• Candida albicans;
  • flow-cytometry;
  • macrophages;
  • pathogenesis;
  • survival;
  • trehalose


  1. Top of page
  2. Abstract
  3. Introduction
  4. Materials and methods
  5. Results
  6. Discussion
  7. Acknowledgements
  8. References

Accumulation of trehalose by yeast is an important protective mechanism against different stress conditions. This study examined the effect of trehalose on several growth features, as well as its association with the intracellular survival of yeasts exposed to macrophages. A tps1/tps1 mutant and its parental counterpart, CAI4, exhibited similar growth rates and preserved their dimorphic conversion and agglutination ability. However, electron-microscopy of cell-wall architecture showed a partial loss of material from the outer cell-wall layer in the tps1/tps1 mutant. Flow-cytometry revealed that the mutant had lower auto-fluorescence levels and a higher fluorescein isothiocynate staining efficiency. When co-cultured with macrophages, a slight reduction in binding to macrophages and slower ingestion kinetics were revealed for the tps1/tps1 mutant, but these did not interfere significantly with the amount of yeast ingested by macrophages after co-incubation for 2 h. Under the same conditions, CAI4 cells were more resistant to macrophage killing than was the tps1 null mutant, provided that the macrophages had been stimulated previously with interferon-γ. Measurement of trehalose content and the anti-oxidant activities of yeast cells recovered after phagocytosis revealed that the trehalose content and the glutathione reductase activity were increased only in CAI4 cells, whereas levels of catalase activity were increased similarly in both strains. These results suggest that the presence of trehalose in Candida albicans is a contributory factor that protects the cell from injury caused by macrophages.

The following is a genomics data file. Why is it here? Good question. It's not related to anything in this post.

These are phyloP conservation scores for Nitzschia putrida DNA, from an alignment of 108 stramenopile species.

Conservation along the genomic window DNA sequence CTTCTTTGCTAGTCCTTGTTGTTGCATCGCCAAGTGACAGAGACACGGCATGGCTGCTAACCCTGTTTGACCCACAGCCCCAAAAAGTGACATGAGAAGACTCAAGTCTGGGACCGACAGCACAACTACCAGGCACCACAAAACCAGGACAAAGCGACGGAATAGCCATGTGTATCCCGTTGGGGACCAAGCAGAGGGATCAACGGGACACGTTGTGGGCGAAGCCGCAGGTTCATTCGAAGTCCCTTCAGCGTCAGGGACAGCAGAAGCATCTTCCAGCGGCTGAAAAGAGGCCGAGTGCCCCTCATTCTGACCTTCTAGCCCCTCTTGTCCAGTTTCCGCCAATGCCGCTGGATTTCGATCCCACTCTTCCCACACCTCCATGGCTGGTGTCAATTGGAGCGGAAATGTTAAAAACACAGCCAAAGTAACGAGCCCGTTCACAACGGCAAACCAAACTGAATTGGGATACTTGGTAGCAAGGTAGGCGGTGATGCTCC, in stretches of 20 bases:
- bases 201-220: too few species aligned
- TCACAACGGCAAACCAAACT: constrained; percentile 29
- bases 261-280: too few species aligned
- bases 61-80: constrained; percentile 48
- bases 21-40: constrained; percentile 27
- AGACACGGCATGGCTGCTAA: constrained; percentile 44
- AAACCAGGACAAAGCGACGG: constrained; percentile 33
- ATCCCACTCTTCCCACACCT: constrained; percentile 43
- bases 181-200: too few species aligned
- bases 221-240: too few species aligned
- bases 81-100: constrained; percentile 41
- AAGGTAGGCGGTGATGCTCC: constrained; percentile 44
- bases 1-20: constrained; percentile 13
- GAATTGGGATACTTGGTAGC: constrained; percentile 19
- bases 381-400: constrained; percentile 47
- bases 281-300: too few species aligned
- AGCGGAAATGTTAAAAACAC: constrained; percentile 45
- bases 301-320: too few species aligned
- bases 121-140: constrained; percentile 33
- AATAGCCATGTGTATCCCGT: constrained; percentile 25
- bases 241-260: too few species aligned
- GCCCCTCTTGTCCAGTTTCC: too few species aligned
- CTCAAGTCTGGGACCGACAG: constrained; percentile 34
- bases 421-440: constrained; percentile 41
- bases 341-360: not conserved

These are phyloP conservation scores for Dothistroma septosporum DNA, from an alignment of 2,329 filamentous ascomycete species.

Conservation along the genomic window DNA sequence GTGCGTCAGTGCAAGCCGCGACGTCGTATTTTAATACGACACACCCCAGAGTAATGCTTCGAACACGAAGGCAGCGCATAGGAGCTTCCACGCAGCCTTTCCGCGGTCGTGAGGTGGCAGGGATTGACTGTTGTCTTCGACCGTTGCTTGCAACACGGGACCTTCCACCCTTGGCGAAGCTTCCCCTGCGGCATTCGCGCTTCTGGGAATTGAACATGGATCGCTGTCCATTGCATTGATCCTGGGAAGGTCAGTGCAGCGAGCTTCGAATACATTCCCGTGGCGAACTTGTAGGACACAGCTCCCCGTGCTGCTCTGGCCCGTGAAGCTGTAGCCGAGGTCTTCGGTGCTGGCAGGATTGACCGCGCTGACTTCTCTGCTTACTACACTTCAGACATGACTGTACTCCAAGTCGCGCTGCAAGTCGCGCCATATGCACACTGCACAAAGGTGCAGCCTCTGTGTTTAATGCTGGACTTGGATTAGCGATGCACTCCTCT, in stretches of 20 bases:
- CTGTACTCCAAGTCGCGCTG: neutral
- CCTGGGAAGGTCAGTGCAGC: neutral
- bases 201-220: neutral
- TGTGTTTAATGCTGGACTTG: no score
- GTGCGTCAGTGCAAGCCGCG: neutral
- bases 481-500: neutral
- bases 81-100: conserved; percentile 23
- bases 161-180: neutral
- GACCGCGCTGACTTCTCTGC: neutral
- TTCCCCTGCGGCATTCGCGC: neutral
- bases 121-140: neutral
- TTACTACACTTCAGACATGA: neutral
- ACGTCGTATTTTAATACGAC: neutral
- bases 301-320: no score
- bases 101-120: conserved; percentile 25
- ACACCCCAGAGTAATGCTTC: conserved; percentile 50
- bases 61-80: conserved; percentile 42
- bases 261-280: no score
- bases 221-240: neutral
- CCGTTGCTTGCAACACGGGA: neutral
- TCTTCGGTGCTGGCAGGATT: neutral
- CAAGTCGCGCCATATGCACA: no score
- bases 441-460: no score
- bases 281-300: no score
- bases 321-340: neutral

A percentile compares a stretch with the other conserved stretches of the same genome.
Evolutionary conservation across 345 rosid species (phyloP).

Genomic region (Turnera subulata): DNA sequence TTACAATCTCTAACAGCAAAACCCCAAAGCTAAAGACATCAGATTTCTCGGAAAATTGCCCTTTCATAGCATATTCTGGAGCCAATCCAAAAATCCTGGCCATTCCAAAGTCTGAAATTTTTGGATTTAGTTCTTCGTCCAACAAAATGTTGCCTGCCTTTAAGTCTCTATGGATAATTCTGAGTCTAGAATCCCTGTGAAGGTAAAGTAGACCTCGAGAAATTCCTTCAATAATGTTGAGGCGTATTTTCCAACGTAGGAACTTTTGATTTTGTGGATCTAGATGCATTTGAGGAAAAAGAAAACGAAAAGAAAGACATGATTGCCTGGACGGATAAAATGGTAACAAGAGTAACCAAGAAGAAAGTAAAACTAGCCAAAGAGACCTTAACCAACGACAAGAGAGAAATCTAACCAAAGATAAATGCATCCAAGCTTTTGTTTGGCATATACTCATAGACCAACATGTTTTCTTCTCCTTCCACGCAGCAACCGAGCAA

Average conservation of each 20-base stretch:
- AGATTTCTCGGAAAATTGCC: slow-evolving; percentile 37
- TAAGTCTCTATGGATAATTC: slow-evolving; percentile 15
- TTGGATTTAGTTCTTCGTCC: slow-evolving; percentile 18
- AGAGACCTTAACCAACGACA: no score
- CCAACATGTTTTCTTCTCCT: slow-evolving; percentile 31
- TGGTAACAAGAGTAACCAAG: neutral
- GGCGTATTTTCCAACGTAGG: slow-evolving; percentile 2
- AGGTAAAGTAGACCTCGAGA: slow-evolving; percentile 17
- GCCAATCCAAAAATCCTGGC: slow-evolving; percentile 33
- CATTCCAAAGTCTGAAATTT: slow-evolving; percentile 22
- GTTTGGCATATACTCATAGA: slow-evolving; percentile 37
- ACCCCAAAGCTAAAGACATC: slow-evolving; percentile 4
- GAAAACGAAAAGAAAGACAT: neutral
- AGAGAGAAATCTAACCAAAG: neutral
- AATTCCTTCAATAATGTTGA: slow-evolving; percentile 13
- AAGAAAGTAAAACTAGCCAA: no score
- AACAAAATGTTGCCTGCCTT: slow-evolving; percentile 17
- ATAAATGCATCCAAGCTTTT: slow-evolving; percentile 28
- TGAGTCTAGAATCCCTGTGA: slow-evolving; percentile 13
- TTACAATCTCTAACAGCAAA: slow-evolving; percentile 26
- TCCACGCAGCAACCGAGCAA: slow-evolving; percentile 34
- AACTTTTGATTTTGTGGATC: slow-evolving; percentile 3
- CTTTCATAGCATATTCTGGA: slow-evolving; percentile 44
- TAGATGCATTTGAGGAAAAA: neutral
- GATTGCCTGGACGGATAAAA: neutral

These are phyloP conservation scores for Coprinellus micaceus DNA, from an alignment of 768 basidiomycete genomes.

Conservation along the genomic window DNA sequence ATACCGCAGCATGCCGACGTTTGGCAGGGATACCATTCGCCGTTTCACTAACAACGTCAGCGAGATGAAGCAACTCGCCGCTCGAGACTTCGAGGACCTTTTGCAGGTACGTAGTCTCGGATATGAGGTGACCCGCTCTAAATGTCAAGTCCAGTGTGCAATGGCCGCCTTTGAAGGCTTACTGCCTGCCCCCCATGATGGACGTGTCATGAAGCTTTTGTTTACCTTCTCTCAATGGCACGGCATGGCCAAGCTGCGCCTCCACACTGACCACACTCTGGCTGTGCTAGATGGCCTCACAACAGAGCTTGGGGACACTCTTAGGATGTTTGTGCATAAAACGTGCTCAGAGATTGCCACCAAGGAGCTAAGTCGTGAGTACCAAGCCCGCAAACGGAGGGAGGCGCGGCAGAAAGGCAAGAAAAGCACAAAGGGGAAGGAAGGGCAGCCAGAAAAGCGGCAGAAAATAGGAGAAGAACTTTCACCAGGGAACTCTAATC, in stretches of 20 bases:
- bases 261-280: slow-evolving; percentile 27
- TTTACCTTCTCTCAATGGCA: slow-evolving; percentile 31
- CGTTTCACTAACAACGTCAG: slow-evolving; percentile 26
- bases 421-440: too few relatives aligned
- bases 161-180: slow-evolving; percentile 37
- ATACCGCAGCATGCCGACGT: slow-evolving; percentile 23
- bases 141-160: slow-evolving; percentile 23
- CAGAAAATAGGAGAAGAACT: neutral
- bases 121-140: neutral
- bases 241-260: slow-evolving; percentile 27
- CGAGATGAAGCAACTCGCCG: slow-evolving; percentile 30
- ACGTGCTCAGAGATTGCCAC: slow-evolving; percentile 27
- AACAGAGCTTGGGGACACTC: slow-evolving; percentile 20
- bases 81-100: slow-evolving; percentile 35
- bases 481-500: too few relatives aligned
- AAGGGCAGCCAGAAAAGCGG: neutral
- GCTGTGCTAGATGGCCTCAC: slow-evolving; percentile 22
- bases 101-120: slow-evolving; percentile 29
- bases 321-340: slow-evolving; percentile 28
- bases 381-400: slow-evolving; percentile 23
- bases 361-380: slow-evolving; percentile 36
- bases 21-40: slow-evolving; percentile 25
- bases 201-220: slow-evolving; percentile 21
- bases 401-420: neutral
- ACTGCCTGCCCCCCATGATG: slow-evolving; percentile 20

1. Top of page
  2. Abstract
  3. Introduction
  4. Materials and methods
  5. Results
  6. Discussion
  7. Acknowledgements
  8. References

The opportunistic pathogen Candida albicans is a component of commensal microbiota, and causes either superficial or potentially lethal systemic infections in humans. C. albicans is currently the fourth most common cause of bloodstream infection (candidaemia) in the USA [1]. The high morbidity and mortality provoked by C. albicans in immunocompromised individuals, e.g., AIDS patients, transplant recipients and individuals subjected to aggressive surgery or prolonged chemotherapy [2,3], makes this yeast one of the most prominent human pathogens. Nowadays, although effective drugs are available for the treatment of candidiasis, the increasing prevalence of resistant strains requires a search for new, more specific and potent, antifungal agents [4,5].

Yeast cells accumulate large amounts of the non-reducing disaccharide trehalose, both as a reserve compound and as a protector of cellular integrity against different conditions of nutritional deprivation and environmental injury (e.g., oxidative and osmotic stress, heat-shock or xenobiotics) [6–8]. Trehalose accumulation plays an important role in yeast physiology, but this sugar is absent from mammalian cells [8]. Hence, the enzymes involved in the trehalose biosynthetic and hydrolytic pathways could be considered as potential targets for antifungal therapy [9]. In C. albicans, trehalose-6-phosphate synthase activity, and subsequent storage of trehalose, is induced in response to oxidative treatments, and mutants incapable of trehalose synthesis (tps1/tps1) are highly susceptible to oxidative stress exposure in vitro[10]. Moreover, the tps1 gene is involved in virulence, as the tps1 null mutant displays a clearly lower infection rate than its parent strain (CAI4) when inoculated into mice [11].

Studies using murine models of disseminated candidiasis have demonstrated that macrophages play an important role in host resistance [12–14]. Macrophages are phagocytic cells of the immune system that are able to recognise and eliminate microorganisms crossing the epithelial barrier. Although these cells express the machinery for antigen presentation, their main contribution to antifungal defence involves the phagocytosis and killing of fungi [14–16].